Monosteel Katana Construction

monosteel Katana Construction


1. Rough Forging: The blade is formed by hot forging a billet of high-carbon steel. The repeated hammering provides an even dispersion of carbon throughout the steel for uniform strength of the finished blade.

2. Rough Shaping: The scale is removed and the blade is shaped roughly to the required dimensions. At this stage, the steel is still in the annealed (soft) state and the blade is straight.

3. Clay Covering: A special clay is applied to the blade by hand, using a thin covering near the edge and a thicker layer over the rest of the blade. This results in a relatively quicker cooling of the edge during quenching, producing a hard edge and softer back.

4. Quenching: This is a critical part of the operation. The blade, with its clay covering, is heated to a predetermined temperature and quenched in a water bath. The shape and continuity of the hamon, the sori (blade curvature), and blade straightness are all determined by the care and skill exercised in quenching.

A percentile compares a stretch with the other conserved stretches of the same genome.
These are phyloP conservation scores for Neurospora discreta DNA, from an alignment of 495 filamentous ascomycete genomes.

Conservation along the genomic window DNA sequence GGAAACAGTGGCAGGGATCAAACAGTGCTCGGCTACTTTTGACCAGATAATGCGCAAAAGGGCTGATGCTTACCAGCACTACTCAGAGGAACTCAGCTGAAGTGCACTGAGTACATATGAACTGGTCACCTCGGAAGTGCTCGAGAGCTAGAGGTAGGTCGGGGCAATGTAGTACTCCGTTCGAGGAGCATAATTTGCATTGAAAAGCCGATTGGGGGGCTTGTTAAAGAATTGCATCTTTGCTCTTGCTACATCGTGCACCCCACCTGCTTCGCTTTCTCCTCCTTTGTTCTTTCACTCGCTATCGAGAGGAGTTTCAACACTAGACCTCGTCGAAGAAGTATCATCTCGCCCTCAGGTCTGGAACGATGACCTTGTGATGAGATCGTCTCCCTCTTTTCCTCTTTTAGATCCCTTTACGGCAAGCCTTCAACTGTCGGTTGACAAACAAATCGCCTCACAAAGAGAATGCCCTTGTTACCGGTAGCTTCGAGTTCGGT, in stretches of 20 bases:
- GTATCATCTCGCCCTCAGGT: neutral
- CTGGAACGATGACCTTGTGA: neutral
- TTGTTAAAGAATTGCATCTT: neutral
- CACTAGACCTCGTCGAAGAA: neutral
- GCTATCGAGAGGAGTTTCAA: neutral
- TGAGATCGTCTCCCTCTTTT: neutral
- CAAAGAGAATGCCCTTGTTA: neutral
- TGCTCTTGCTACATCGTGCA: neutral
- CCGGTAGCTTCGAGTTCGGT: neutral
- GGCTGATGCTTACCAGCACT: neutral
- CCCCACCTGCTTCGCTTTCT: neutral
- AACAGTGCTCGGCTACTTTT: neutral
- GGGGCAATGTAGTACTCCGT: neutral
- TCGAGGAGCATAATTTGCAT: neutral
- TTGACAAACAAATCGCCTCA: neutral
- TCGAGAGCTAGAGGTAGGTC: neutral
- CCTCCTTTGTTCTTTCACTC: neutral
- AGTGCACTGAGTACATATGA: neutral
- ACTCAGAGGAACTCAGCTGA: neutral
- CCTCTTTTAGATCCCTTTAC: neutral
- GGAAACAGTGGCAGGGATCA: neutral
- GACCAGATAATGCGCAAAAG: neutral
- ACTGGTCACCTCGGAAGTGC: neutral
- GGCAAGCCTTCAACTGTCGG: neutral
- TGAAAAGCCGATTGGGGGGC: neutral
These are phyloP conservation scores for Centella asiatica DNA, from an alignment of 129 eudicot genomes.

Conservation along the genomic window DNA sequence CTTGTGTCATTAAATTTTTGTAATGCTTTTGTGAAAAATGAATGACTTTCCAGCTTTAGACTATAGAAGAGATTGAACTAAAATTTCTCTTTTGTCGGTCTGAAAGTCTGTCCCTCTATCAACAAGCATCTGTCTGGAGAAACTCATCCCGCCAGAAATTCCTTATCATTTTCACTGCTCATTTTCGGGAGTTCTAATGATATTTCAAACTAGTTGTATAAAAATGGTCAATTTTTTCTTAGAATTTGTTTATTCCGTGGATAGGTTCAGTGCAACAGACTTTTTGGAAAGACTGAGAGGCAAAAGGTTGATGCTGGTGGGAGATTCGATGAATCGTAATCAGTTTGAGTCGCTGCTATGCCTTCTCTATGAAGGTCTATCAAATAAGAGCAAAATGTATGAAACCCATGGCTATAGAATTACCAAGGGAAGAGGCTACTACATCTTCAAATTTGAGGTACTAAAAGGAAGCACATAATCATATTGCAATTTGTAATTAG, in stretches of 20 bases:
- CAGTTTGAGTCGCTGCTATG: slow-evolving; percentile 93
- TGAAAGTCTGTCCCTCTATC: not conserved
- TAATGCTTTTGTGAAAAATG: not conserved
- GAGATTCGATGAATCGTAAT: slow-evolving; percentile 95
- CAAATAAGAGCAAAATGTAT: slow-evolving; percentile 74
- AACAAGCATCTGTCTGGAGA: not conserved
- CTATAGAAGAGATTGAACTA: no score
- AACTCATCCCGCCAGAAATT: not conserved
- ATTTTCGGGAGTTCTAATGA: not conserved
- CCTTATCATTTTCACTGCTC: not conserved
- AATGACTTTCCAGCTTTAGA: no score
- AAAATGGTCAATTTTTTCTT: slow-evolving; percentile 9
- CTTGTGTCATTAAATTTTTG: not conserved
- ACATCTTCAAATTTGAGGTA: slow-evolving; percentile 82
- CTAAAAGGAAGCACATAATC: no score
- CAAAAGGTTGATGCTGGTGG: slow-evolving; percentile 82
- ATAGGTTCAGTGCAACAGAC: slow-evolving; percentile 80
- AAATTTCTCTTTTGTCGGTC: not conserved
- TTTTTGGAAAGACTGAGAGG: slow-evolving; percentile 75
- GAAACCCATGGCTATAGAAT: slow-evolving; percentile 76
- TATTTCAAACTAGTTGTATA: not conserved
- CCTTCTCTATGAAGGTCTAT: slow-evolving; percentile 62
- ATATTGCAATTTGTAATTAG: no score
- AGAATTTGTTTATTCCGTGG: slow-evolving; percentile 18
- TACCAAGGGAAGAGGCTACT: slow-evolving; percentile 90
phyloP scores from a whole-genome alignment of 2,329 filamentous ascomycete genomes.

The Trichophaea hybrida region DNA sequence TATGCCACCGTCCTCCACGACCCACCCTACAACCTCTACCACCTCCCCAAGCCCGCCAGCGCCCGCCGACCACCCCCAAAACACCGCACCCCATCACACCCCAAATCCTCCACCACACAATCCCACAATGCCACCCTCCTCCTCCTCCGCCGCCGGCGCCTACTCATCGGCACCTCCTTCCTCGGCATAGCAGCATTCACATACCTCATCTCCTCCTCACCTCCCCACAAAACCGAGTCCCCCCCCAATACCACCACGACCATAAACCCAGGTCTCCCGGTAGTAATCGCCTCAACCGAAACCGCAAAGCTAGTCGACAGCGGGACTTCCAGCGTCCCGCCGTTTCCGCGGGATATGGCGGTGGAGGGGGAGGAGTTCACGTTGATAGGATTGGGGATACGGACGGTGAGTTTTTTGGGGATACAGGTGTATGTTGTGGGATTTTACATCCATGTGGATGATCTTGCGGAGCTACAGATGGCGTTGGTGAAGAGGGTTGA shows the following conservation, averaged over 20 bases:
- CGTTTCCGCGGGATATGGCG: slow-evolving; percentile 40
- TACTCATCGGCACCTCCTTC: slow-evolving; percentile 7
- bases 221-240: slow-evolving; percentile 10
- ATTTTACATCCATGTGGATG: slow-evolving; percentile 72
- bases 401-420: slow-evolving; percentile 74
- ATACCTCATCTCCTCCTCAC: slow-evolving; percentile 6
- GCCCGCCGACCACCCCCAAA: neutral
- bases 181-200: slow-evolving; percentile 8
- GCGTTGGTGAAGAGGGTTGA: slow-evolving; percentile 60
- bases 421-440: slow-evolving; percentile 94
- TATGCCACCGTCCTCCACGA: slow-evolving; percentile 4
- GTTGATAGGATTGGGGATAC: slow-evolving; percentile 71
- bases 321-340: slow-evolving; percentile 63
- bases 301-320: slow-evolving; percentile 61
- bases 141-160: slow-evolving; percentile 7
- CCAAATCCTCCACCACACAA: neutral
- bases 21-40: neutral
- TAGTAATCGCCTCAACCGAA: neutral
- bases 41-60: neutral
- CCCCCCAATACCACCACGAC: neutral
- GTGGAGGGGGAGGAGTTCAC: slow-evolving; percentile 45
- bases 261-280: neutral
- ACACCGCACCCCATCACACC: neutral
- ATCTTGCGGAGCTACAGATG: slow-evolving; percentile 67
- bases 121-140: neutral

5. Sizing: The sori is adjusted if necessary, to set the point of balance and point of percussion, and the blade is de-scaled. Rough polishing is carried out to size the blade accurately. The habaki (blade collar) is fitted.

6. Finishing: Careful final polishing and fine finish work are carried out on the various surfaces to define ridgelines and bring out the beauty of the hamon.

Furniture Construction

Saya: The saya is carved from two pieces of wood to match the length, width, thickness and curvature of the finished blade. The two halves are then wrapped in cambric and lacquered numerous times. Final polishing gives the saya finish a high gloss.

Tsuka: The handle core is comprised of two pieces of hardwood carved to tightly fit onto the tang. Channels are carved into the sides to facilitate the fitting of two panels of ray skin. The entire handle is then wrapped with high quality woven cotton or silk, depending on the sword being fitted, while small paper triangles are used to help shape the wrap correctly. The Menuki and Kashira are added during this process.

Sageo: The sageo is typically woven of high quality cotton or silk to match the handle wrap. In some cases, the sageo is still woven by hand (see Paper Crane). This process requires many hours of skilled hand labor but allows thematic designs to be worked into the sageo.
Assembly: Finally all the pieces can be assembled and the handle securely fastened to the tang. This is accomplished by drilling the handle and the tang together in two places and inserting bamboo pegs (mekugi) to pin the handle to the tang.